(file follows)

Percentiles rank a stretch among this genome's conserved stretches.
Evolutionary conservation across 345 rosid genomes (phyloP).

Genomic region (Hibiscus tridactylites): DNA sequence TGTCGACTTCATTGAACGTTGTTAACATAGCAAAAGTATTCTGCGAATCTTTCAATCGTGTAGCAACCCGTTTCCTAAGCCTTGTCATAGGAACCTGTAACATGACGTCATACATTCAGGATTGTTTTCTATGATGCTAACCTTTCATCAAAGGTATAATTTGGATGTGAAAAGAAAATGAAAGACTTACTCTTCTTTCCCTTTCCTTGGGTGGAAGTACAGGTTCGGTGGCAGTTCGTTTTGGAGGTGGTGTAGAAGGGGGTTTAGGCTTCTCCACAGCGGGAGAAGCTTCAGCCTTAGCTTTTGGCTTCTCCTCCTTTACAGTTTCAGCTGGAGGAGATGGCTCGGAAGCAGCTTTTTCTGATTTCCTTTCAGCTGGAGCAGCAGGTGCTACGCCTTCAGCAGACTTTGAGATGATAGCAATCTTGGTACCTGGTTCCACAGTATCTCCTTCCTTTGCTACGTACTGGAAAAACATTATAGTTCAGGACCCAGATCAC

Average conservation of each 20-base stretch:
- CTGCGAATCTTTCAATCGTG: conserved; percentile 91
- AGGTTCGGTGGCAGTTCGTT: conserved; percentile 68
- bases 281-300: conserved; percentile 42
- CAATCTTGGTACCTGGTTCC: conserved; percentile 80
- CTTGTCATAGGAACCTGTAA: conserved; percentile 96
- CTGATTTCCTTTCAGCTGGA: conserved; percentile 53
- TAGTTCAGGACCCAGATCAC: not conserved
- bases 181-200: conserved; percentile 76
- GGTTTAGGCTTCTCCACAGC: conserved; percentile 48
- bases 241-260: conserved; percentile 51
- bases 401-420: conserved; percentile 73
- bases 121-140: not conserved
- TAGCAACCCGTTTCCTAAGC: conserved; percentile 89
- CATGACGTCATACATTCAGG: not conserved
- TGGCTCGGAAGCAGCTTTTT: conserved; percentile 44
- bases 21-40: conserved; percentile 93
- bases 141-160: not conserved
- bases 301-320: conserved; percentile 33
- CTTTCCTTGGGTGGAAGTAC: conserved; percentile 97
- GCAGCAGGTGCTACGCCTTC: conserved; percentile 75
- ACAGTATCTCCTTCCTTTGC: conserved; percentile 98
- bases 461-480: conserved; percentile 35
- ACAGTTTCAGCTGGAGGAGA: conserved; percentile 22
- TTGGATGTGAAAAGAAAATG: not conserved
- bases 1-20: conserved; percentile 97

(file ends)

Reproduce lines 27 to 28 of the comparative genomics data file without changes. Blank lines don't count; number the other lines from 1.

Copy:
- ACAGTTTCAGCTGGAGGAGA: conserved; percentile 22
- TTGGATGTGAAAAGAAAATG: not conserved